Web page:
OrderByExpression

Sorts data by a specified column and sort direction.

CustomExpression

Calls a function that defines custom filter in the page.

For more information, see QueryExtenderQueryExtender Web Server Control Overview.

Enhanced Support for Web Standards and Accessibility

Earlier versions of ASP.NET controls sometimes render markup that does not conform to HTML, XHTML, or accessibility standards. ASP.NET 4 eliminates most of these exceptions.

For details about how the HTML that is rendered by each control meets accessibility standards, see ASP.NET Controls and Accessibility.

CSS for Controls that Can be Disabled

In ASP.NET 3.5, when a control is disabled (see WebControl.Enabled), a disabled attribute is added to the rendered HTML element. For example, the following markup creates a Label control that is disabled:

<asp:Label id="Label1" runat="server"

  Text="Test" Enabled="false" />

In ASP.NET 3.5, the previous control settings generate the following HTML:

<span id="Label1" disabled="disabled">Test</span>

In HTML 4.01, the disabled attribute is not considered valid on span elements. It is valid only on input elements because it specifies that they cannot be accessed. On display-only elements such as span elements, browsers typically support rendering for a disabled appearance, but a Web page that relies on this non-standard behavior is not robust according to accessibility standards.

For display-only elements, you should use CSS to indicate a disabled visual appearance. Therefore, by default ASP.NET 4 generates the following HTML for the control settings shown previously:

<span id="Label1" class="aspNetDisabled">Test</span>

You can change the value of the class attribute that is rendered by default when a control is disabled by setting the DisabledCssClass property.

CSS for Validation Controls

In ASP.NET 3.5, validation controls render a default color of red as an inline style. For example, the following markup creates a RequiredFieldValidator control:

<asp:RequiredFieldValidator ID="RequiredFieldValidator1" runat="server"

  ErrorMessage="Required Field" ControlToValidate="RadioButtonList1" />

ASP.NET 3.5 renders the following HTML for the validator control:

<span id="RequiredFieldValidator1"

  style="color:Red;visibility:hidden;">RequiredFieldValidator</span>

By default, ASP.NET 4 does not render an inline style to set the color to red. An inline style is used only to hide or show the validator, as shown in the following example:

<span id="RequiredFieldValidator1"

  style"visibility:hidden;">RequiredFieldValidator</span>

Therefore, ASP.NET 4 does not automatically show error messages in red. For information about how to use CSS to specify a visual style for a validation control, see Validating User Input in ASP.NET Web Pages.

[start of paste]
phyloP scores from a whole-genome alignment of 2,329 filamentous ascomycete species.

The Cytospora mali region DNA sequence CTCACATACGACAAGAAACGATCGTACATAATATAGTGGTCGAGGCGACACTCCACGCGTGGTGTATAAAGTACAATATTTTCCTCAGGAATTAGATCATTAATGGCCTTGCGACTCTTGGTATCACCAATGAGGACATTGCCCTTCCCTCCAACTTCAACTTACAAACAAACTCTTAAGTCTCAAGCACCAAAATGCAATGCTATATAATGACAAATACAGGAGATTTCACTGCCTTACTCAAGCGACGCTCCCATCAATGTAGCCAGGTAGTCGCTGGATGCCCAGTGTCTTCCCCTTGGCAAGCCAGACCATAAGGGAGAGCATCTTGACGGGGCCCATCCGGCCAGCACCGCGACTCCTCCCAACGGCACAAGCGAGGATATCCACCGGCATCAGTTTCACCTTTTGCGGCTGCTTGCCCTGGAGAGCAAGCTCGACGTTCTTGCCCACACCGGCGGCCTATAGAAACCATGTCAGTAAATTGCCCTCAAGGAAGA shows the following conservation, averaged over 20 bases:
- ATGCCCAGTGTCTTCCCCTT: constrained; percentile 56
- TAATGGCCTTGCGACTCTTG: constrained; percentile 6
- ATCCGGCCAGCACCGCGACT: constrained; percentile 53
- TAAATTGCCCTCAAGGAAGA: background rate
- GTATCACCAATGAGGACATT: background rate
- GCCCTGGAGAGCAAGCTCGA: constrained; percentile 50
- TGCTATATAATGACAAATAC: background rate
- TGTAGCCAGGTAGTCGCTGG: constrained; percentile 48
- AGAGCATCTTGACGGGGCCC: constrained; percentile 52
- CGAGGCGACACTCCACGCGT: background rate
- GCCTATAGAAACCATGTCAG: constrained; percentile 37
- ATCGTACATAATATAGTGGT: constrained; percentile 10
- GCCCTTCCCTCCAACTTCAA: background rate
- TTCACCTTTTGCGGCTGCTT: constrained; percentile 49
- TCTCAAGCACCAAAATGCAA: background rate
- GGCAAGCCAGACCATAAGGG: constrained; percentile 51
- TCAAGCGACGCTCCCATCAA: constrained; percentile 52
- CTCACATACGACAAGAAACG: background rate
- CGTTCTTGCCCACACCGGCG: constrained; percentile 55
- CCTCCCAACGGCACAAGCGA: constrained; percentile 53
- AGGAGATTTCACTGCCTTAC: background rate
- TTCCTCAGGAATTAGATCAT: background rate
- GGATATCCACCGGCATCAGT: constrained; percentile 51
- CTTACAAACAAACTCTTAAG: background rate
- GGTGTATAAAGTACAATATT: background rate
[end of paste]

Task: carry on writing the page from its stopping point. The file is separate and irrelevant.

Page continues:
CSS for the Hidden Fields Div Element

ASP.NET uses hidden fields to store state information such as view state and control state. These hidden fields are contained by a div element. In ASP.NET 3.5, this div element does not have a class attribute or an id attribute. Therefore, CSS rules that affect all div elements could unintentionally cause this div to be visible. To avoid this problem, ASP.NET 4 renders the div element for hidden fields with a CSS class that you can use to differentiate the hidden fields div from others. The new class value is shown in the following example:

<div class="aspNetHidden">

CSS for the Table, Image, and ImageButton Controls

By default, in ASP.NET 3.5, some controls set the border attribute of rendered HTML to zero (0). The following example shows HTML that is generated by the Table control in ASP.NET 3.5:

<table id="Table2" border="0">

The Image control and the ImageButton control also do this. Because this is not necessary and provides visual formatting information that should be provided by using CSS, the attribute is not generated in ASP.NET 4.

CSS for the UpdatePanel and UpdateProgress Controls

In ASP.NET 3.5, the UpdatePanel and UpdateProgress controls do not support expando attributes. This makes it impossible to set a CSS class on the HTML elements that they render. In ASP.NET 4 these controls have been changed to accept expando attributes, as shown in the following example:

<asp:UpdatePanel runat="server" class="myStyle">

</asp:UpdatePanel>

The following HTML is rendered for this markup:

<div id="ctl00_MainContent_UpdatePanel1" class="myStyle">

</div>

Eliminating Unnecessary Outer Tables

In ASP.NET 3.5, the HTML that is rendered for the following controls is wrapped in a table element whose purpose is to apply inline styles to the entire control:

If you use templates to customize the appearance of these controls, you can specify CSS styles in the markup that you provide in the templates. In that case, no extra outer table is required. In ASP.NET 4, you can prevent the table from being rendered by setting the new RenderOuterTable property to false.

Layout Templates for Wizard Controls

In ASP.NET 3.5, the Wizard and CreateUserWizard controls generate an HTML table element that is used for visual formatting. In ASP.NET 4 you can use a LayoutTemplate element to specify the layout. If you do this, the HTML table element is not generated. In the template, you create placeholder controls to indicate where items should be dynamically inserted into the control. (This is similar to how the template model for the ListView control works.) For more information, see the Wizard.LayoutTemplate property.

New HTML Formatting Options for the CheckBoxList and RadioButtonList Controls